White Butterfly Summary
by Walter Mosley

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White Butterfly Summary

(Masterpieces of American Fiction)

White Butterfly takes place in 1956. Ezekiel “Easy” Rawlins, the hero of Walter Mosley’s previous two detective novels, is now married to a beautiful black nurse named Regina. Easy and Regina are rearing two children, their infant daughter, Edna, and Jesus, a young Mexican American boy rescued by Easy in an earlier adventure. This life is not idyllic, however. Easy has not told Regina about his secret business holdings or the detective work he does on the side for friends and the police. There are also other instances of miscommunication between the two that cloud the future of their marriage.

The situation worsens when Easy is approached first by black policeman Quinten Naylor and then by a slew of high city officials for help in tracing a serial murderer loose in Watts. This final burst of attention is brought about by the first white victim, Robin Garnett. Up until this time, the victims had been black prostitutes and exotic dancers. The white victim, however, was a college student from a respectable family. Like the other victims, her body was partly burned and mutilated. Easy resents the sudden concern of the white officials, apathetic when the victims were black. He is nevertheless coerced into helping when the police threaten to pin the crimes on Easy’s best friend, Mouse.

Easy goes to work, frequenting bars and asking questions that lead him to a suspect and to a disturbing revelation. The white coed led a double life, coming down to Watts to work as a stripper/prostitute known as “the White Butterfly.” When Easy reports this to the police, he is told to abandon this line of inquiry, partly because the girl’s father is a former district attorney. Curiosity gets the better of Easy, and he goes to speak to the girl’s mother, who is understandably upset. The police chastise Easy and penalize him by arresting Mouse. Easy talks the police into releasing Mouse, and the two of them track the suspect, a black man, to San Francisco. They locate him just in time to witness his death in a bar fight, one set up by the local police. They also learn that San Francisco has had a chain of similar serial murders about which the black population was never informed. The suspect’s death becomes the final step in a scandalous coverup.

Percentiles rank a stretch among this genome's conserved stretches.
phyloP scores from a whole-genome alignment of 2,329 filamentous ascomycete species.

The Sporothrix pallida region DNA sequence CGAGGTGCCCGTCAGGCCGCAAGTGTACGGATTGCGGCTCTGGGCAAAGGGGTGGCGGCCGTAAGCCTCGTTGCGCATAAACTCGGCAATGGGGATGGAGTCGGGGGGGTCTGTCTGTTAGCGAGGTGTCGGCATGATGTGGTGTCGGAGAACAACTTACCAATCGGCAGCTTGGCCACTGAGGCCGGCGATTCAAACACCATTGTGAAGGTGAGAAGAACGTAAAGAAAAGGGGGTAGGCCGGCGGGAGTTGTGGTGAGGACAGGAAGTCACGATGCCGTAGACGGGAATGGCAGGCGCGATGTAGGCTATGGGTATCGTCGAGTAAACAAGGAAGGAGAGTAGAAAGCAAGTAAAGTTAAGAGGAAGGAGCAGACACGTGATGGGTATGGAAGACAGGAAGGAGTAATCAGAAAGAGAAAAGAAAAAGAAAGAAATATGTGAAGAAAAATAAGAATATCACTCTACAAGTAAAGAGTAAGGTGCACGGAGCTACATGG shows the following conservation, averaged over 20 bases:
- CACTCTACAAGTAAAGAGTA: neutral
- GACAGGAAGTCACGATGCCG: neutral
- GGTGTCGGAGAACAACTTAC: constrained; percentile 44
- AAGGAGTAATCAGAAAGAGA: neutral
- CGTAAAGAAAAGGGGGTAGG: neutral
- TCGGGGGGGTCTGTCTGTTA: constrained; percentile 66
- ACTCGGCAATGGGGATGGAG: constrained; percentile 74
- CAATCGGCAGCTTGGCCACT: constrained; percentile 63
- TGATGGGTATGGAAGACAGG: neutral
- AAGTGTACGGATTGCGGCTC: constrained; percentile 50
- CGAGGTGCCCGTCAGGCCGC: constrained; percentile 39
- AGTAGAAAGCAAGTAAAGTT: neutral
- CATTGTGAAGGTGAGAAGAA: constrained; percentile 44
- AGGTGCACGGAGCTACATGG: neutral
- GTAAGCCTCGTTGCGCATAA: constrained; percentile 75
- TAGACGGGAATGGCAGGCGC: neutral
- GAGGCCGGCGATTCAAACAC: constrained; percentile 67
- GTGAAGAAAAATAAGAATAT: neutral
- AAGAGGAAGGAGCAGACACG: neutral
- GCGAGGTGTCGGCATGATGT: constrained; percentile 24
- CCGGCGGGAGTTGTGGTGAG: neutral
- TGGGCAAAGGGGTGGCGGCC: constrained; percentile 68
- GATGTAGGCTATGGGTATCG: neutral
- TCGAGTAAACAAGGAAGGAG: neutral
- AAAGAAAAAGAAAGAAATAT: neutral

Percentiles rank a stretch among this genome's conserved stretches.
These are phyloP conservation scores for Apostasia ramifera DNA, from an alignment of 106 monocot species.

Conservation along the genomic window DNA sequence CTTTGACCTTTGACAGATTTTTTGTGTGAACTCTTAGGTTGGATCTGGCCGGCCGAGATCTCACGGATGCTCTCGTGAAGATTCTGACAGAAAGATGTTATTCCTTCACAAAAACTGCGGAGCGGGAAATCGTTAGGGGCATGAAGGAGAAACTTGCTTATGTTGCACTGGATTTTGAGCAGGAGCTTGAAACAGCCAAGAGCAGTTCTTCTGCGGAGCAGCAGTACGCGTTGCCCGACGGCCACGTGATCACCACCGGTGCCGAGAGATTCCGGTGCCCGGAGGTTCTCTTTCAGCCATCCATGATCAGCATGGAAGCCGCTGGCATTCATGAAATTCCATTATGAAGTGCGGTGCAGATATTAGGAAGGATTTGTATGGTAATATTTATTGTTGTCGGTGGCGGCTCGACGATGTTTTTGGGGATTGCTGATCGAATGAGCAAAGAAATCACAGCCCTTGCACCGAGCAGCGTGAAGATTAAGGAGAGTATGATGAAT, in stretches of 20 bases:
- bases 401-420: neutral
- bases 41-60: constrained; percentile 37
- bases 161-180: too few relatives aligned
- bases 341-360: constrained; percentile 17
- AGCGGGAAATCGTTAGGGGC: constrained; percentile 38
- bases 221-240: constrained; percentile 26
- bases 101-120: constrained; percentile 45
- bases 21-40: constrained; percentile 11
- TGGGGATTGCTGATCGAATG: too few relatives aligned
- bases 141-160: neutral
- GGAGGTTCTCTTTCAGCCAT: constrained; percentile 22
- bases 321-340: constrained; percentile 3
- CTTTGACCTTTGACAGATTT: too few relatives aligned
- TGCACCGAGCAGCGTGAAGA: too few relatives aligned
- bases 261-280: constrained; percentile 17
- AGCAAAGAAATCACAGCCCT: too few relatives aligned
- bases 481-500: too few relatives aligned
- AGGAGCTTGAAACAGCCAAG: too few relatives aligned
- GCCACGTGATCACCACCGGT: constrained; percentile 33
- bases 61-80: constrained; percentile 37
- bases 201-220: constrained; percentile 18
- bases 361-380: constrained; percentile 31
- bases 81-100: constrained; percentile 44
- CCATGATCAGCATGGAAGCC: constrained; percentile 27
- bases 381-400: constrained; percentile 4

Frustrated, Easy returns to Los Angeles, where he learns that Robin Garnett supposedly had a baby. When he attempts to put the girl’s parents in touch with the woman keeping the baby, he is arrested for extortion. Easy reveals that Robin was killed by her father, Vernor Garnett, in order to avoid embarrassment over his daughter’s conduct. Garnett’s connections to law enforcement officials had given him knowledge of the serial murders, and he had tried to pass his daughter’s murder off as another in the series.

Amid all this, Easy decides to be more open with Regina, but it is too late. Regina has run off with another man, taking Edna with her. Easy is left heartbroken, turning to the bottle until Mouse and Jesus bring him back from the brink of self-destruction.

A side plot involves Mofass, the man who manages Easy’s business holdings. Mofass gets himself into trouble with white developers from whom he received a bribe. Although Easy will not bail Mofass out of trouble, the two work together to get the upper hand over the white businessmen. Although Easy’s marriage fails, he is able to solidify his finances and, therefore, his independence.

Summary

(Masterpieces of American Literature)

White Butterfly takes place in 1956. Easy is married and raising two children, an infant from his new marriage and Jesus, the orphan from the earlier books. This life is not idyllic, however; Easy has not told Regina, his wife, about his secret business holdings or about his detective work. Moreover, there are other important instances of miscommunication between the two that cloud the future of their marriage. On the other hand, Easy is staying away from bars and living a cleaner, healthier life.

The situation worsens when Easy is approached—first by...

(The entire section is 1,098 words.)